is appropriate because “North Korea like every wished to create. He was the classic embodi-
country has its unique protocols.”59 On his ment of the revolutionary intent on redeem-
goodwill visit to North Korea in 1994, former ing mankind, but profoundly indifferent
President Jimmy Carter “heaped praise on Kim toward concrete, individual human beings. In
Il Sung . . . [saying] ‘I found him to be vigorous, his own words, he extolled “hatred as an ele-
intelligent, well informed.’” Carter also noted ment of struggle: unbending hatred for the
“the reverence with which they [the North enemy, which pushes a human being beyond
Korean people] look upon their leader.”60 his natural limitations, making him into an

effective, violent, selective and cold-blooded to put forward his views and rebut his critics.69
killing machine.”63 In December 2008 the New York Times provid-
The publication by Harvard University ed him with space for a self-serving op-ed arti-
Press and the academic popularity of a book cle in which he protested his designation as an
entitled Empire, coauthored by convicted “unrepentant terrorist.”70 This is the same
Italian terrorist Antonio Negri and filled with man who was quoted in another New York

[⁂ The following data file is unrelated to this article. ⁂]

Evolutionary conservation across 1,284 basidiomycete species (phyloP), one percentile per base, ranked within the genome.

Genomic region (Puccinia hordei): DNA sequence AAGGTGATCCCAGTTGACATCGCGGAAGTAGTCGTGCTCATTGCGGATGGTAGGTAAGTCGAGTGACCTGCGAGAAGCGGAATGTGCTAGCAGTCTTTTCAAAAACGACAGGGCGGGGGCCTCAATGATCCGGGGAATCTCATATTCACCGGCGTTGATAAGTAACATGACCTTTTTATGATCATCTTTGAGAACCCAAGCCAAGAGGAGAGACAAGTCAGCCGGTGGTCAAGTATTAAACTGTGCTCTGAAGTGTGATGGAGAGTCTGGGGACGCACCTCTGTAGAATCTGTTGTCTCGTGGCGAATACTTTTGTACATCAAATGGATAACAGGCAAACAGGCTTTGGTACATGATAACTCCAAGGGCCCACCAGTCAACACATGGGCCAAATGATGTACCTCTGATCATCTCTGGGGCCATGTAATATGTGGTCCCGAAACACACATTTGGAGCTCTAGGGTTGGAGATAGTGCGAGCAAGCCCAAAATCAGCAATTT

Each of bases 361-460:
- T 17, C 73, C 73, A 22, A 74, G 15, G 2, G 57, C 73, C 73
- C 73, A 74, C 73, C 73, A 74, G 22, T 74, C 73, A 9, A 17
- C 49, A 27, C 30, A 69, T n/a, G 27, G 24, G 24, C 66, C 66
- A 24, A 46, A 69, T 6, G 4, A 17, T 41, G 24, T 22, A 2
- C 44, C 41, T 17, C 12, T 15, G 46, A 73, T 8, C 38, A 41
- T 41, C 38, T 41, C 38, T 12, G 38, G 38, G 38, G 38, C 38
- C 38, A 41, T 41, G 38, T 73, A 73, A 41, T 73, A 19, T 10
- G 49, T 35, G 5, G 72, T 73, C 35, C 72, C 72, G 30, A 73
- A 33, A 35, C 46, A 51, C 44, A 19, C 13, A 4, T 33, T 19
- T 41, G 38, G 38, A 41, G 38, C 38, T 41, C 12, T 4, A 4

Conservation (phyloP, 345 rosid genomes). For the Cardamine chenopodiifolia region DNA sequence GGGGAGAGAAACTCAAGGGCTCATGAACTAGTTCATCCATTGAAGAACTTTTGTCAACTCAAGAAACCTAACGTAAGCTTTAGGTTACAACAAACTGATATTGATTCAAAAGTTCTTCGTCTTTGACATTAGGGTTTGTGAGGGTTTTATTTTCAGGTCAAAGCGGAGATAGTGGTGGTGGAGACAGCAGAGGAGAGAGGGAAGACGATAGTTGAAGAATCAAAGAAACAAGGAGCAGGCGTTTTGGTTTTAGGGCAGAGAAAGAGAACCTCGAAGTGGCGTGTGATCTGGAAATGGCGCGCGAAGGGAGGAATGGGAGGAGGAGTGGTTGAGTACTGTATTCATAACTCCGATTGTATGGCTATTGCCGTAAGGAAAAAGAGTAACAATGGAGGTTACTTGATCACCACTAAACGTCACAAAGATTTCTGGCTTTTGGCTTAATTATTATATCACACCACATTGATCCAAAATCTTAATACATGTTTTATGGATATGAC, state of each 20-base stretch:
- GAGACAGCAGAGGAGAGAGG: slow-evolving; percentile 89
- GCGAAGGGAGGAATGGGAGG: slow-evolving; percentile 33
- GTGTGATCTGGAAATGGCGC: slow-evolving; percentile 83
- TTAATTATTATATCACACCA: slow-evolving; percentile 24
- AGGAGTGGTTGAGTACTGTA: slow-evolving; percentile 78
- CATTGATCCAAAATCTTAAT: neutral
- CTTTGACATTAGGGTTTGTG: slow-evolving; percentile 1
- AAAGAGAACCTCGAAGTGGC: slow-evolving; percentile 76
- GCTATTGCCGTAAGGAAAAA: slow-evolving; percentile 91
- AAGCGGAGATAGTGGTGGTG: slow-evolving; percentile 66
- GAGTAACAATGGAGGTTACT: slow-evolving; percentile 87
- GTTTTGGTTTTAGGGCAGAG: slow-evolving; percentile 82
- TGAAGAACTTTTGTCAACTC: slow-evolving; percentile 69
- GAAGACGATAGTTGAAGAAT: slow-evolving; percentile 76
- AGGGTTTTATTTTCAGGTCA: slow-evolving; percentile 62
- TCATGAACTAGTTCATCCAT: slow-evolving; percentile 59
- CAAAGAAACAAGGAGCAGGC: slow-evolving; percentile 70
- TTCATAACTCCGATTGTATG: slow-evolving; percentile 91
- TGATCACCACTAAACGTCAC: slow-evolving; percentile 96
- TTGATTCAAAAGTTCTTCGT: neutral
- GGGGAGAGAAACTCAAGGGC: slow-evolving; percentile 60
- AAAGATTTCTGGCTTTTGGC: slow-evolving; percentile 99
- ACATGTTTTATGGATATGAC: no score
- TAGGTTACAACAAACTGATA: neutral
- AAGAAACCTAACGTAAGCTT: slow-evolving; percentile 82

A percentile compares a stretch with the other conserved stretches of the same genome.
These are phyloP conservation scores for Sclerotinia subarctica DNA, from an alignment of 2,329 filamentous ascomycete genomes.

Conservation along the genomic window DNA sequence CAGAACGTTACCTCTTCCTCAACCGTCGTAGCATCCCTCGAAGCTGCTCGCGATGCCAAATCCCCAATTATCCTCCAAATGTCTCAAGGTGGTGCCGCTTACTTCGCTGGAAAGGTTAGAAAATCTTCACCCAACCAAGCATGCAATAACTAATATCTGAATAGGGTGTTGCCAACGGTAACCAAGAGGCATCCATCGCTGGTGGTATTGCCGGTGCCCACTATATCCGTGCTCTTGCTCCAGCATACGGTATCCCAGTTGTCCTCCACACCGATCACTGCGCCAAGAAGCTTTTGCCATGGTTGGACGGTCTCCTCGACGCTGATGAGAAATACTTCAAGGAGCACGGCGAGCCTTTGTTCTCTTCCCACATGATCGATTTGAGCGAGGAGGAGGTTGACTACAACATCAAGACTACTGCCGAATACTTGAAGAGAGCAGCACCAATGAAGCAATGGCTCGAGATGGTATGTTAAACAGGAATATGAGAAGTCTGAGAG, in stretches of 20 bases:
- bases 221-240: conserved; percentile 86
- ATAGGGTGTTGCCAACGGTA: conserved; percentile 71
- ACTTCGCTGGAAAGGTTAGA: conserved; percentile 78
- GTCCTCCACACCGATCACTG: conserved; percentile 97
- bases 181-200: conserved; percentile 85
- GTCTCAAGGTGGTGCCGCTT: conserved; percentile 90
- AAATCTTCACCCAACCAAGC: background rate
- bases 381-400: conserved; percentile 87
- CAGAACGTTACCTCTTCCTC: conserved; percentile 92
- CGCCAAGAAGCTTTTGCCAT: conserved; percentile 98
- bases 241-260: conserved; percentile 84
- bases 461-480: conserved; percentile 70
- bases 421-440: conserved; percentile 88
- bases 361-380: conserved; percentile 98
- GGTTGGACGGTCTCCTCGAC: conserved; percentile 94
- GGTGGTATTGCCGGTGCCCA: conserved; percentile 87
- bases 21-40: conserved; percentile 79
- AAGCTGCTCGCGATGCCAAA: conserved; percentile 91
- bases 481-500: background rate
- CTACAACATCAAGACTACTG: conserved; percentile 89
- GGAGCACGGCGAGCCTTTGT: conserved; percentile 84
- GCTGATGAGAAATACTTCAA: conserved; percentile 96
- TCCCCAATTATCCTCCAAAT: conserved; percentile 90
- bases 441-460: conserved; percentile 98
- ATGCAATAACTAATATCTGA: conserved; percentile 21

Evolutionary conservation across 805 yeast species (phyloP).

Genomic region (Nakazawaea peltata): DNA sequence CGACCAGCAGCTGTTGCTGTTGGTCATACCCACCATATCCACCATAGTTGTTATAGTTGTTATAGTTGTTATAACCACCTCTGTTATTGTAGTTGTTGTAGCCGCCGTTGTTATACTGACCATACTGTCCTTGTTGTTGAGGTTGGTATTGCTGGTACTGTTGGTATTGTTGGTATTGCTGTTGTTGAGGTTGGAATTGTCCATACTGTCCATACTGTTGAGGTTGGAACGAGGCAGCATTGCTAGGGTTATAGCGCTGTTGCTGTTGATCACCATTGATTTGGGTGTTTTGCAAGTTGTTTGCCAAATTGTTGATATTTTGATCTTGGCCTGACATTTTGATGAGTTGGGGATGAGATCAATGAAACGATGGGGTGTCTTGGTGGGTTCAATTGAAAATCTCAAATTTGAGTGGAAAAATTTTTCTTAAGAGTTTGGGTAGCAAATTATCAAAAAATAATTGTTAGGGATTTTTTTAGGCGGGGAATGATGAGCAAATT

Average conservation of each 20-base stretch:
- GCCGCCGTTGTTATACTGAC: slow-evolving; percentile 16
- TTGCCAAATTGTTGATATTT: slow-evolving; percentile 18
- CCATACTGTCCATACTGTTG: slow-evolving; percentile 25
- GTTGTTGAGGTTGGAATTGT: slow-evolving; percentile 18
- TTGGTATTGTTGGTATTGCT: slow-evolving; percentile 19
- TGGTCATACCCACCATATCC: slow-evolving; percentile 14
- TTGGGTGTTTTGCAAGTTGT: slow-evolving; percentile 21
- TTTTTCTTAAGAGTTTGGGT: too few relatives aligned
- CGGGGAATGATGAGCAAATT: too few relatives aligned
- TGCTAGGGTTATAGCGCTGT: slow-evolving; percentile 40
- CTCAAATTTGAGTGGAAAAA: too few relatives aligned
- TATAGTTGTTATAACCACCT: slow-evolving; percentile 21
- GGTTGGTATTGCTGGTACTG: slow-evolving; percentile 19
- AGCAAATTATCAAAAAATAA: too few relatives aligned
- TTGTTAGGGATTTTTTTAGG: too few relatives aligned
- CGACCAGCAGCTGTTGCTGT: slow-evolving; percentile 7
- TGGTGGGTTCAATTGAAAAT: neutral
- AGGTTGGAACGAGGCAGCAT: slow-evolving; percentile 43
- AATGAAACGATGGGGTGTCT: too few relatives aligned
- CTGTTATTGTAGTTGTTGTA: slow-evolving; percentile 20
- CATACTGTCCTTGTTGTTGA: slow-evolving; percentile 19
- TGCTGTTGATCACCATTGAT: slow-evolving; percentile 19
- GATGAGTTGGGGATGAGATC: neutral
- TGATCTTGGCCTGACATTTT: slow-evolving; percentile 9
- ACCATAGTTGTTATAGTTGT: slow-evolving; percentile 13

radical-left rhetoric and glorification of politi- Times article in 2001 as saying that “I don’t
cal violence, also testifies to the continued regret setting bombs . . . I feel we didn’t do
attractiveness of ideas inspired by Marxism enough.”71 In his memoir, Ayers has written of
and the hatred of Western capitalist democra- his bombing of the Pentagon: “Everything was
cies.64 absolutely ideal on the day I bombed the
The faith in the essential innocence of Pentagon. The sky was blue. The birds were
Julius and Ethel Rosenberg, who were execut- singing. And the bastards were finally going to
ed for spying for the Soviet Union in 1953, also get what was coming to them.”72
persists. They are often “portrayed as martyrs
for civil liberties, righteous dissenters.” As the
American historian Ronald Radosh wrote, “To Prospects The Communist
this day this received wisdom permeates our
educational system. A recent study . . . has Why have the beliefs and attitudes herein Party was not
found that very few college textbooks say sim- examined persisted among substantial num- composed of the
ply that the Rosenbergs were guilty. . . . .Most bers of Western intellectuals and portions of
either state that the couple were innocent or the educated public? The most important rea- most selfless
that the trial was ‘controversial’ or they excuse son is the continued, profound aversion to and idealistic
what [they] did by saying ‘it was not that bad. capitalism made more plausible by the recent
What they provided wasn’t important.’”65 At a global financial-economic crisis and the steep